In New Zealand, the regulatory stance on cryptocurrency has been focused on ensuring compliance with existing financial regulations. The Anti-Money Laundering and Countering Financing of Terrorism Act 2009 (AML/CFT Act) has been a significant tool in this regard.

Cryptocurrency exchanges operating in New Zealand must comply with the AML/CFT Act, which includes conducting due diligence on customers, monitoring transactions, and reporting suspicious activities.

The Financial Markets Authority (FMA) provides guidelines for businesses involved in cryptocurrencies, emphasizing the need for compliance with regulatory standards.


Israel has demonstrated a keen interest in regulating the cryptocurrency market, particularly for AML/CFT purposes. The Israel Money Laundering and Terror Financing Prohibition Authority (IMPA) requires virtual currency service providers to comply with AML regulations, which include comprehensive customer due diligence, transaction monitoring, and reporting suspicious activities. In 2018, the Israel Securities Authority (ISA) also recommended regulations to manage and oversee Initial Coin Offerings (ICOs), reflecting a broader interest in safely integrating crypto assets into the financial system.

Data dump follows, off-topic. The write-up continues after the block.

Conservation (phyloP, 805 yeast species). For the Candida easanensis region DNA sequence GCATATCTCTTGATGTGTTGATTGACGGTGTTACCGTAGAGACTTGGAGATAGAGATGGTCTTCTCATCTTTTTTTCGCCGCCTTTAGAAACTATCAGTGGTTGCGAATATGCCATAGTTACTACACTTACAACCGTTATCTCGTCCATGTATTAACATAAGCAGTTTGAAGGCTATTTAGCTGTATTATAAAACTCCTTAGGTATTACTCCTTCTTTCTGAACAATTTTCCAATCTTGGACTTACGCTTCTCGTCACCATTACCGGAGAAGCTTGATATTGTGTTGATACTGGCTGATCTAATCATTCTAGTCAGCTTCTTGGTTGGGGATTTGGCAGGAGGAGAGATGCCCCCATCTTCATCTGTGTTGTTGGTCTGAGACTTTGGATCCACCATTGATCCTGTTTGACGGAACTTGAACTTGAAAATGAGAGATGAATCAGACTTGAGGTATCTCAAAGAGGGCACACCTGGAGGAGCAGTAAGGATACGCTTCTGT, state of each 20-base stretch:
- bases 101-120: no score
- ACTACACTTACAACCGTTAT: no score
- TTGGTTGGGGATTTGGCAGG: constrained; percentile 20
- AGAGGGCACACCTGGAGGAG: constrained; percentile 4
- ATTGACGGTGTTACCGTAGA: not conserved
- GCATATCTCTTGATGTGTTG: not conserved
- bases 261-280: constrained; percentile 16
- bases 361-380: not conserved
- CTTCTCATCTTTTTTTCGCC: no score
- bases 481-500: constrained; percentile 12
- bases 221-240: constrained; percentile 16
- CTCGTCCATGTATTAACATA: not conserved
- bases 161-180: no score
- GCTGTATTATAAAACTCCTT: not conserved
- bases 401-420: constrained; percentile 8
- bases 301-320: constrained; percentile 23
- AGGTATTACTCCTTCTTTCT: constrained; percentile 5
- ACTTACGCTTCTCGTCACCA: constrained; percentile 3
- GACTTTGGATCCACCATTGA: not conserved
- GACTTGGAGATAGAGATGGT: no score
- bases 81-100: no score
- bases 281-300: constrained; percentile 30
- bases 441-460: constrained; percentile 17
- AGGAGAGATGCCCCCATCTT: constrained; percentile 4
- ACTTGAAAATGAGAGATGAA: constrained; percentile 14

These examples illustrate the diverse approaches countries are taking to regulate cryptocurrencies and facilitate the recovery of crypto assets tied to criminal activity.

While the specifics vary, there is a clear trend toward increasing regulatory oversight, enhancing legal frameworks for asset recovery, and improving international cooperation to effectively combat crypto crime.

Each country’s approach to regulation and asset recovery in the context of crypto crime reflects its unique legal and economic environment, but all share the goal of mitigating the risks associated with digital currencies.

The Bottom Line on Boosting Crypto Asset Recovery: A New Era in the UK

From the perspective of cryptocurrency recovery, the legal developments in the UK are positive. By granting law enforcement new powers and room to maneuver, the new regulations will likely lead to more successfully recovered assets.

They may even put a significant dent into crypto crime, denying criminals the safe havens some digital assets have thus far allowed.